Intermountain electronics

Intermountain Electronics to Expand in Carbon County

Pete CodellaNews, Tax Credits

The Utah Governor’s Office of Economic Development (GOED) and Carbon County today announced Intermountain Electronics, Inc. will expand in Utah adding up to 289 jobs and $21.5 million in new state revenue and an estimated $12.5 million in capital investment over the next 15 years.

“It’s exciting to see Intermountain Electronics expand its operations in Carbon County,” said Gov. Herbert. “One of my administration’s most important economic goals is to create 25,000 jobs in rural parts of our state, and expansions like this one go a long way in creating valuable jobs and opportunities. I wish Intermountain Electronics and the Houston family the very best of luck as they move forward on this project.”

“The vitality of rural Utah’s economy depends on the commitment of local entrepreneurs, like John Houston,” said Senator Mitt Romney. “I am grateful for John’s commitment to creating jobs in Carbon County with the expansion of Intermountain Electronics. His investment in eastern Utah will have a lasting impact on the community for generations to come.”

Headquartered in Price, Utah, Intermountain Electronics, Inc. designs and manufactures custom power distribution equipment for industrial customers. The company initially serviced the coal mining industry in Carbon and Emery counties. Since 2010, Intermountain Electronics has diversified by adding customers in the oil and gas, utility, renewable energy and data center sectors.

“We have deep roots in Carbon and Emery counties, and are excited to proceed with this expansion in Price,” said Phil Blackburn, CEO at Intermountain Electronics. “While we have other facilities outside of Utah that we considered for this expansion, the strong interest and collaboration from officials at both the county and state level helped us become comfortable with proceeding here. We have other challenges ahead — including growing our local staff. The support from both Carbon and Emery counties and the state of Utah gave us confidence that we have strong local partners to address these challenges going forward. We thank them for their efforts.”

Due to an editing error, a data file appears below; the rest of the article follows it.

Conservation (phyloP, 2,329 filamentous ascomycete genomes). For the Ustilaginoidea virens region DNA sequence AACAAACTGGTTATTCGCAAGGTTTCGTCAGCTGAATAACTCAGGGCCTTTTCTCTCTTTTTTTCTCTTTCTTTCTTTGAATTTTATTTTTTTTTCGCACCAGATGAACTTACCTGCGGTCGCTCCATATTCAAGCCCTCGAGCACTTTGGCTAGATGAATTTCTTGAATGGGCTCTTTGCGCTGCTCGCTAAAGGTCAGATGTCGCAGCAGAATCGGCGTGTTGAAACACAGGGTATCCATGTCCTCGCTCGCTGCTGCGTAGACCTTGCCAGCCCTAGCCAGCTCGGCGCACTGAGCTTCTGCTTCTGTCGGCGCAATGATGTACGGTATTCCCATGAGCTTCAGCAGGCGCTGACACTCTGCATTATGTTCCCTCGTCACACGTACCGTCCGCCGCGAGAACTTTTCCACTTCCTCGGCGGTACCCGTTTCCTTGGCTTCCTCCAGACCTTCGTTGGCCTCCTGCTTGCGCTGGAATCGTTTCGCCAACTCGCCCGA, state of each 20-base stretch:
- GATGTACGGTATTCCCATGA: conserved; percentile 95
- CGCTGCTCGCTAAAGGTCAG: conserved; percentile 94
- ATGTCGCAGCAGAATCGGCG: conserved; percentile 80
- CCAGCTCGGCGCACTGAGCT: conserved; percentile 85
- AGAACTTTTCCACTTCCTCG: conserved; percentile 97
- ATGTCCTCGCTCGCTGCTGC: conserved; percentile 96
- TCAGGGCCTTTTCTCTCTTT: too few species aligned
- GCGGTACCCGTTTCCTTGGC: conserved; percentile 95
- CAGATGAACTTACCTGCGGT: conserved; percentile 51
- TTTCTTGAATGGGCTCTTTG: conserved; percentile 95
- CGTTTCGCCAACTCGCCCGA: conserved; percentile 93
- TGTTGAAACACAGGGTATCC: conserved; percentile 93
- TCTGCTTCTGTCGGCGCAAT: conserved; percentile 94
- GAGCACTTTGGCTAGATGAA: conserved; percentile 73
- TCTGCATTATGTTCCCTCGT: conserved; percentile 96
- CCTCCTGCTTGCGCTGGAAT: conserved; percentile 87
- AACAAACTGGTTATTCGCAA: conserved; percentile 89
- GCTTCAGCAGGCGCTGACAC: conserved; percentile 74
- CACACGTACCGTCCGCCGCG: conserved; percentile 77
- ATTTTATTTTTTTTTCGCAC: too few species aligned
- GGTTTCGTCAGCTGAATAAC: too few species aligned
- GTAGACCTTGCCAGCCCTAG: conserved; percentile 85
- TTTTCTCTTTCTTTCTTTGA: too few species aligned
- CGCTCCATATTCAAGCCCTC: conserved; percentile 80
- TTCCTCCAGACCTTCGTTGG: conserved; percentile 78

Intermountain Electronics will create up to 289 jobs over the next 15 years. The total wages in aggregate are required by statute to exceed 110 percent of the average county wage. Projected new state wages over the life of the agreement may be up to $251,564,824, which includes wages, salaries, bonuses and other taxable compensation. Projected new state revenues, as a result of corporate payroll and sales tax, are estimated to be $21,582,270 over the next 15 years.

“This is a regional win for Carbon and Emery counties,” said Theresa Foxley, president and CEO of the Economic Development Corporation of Utah. “Intermountain Electronics weighed expansion options in neighboring states, but the counties, Utah State University, and the local school districts demonstrated the resources and commitment to workforce development that the company appreciated.”

Intermountain Electronics may earn up to 30 percent of the new state taxes they will pay over the 15-year life of the agreement in the form of a post-performance Economic Development Increment Finance (EDTIF) tax credit. As part of the contract with Intermountain Electronics, the GOED Board of Directors has approved a post-performance tax credit not to exceed $6,474,681. Each year that Intermountain Electronics meets the criteria in its contract with the state, it will earn a portion of the total tax credit.

“Intermountain Electronics’ decision to expand here in Carbon County is vital to the future of our local economy,” said Larry Jensen, Carbon County commissioner. “The scale of its expansion will ensure many of our children will not have to leave for employment and other local businesses will see growth as demands for products and services increase. We are very grateful to the Houston family and the Intermountain Electronics staff for their investment in our community, and we are committed to supporting their efforts well into the future.”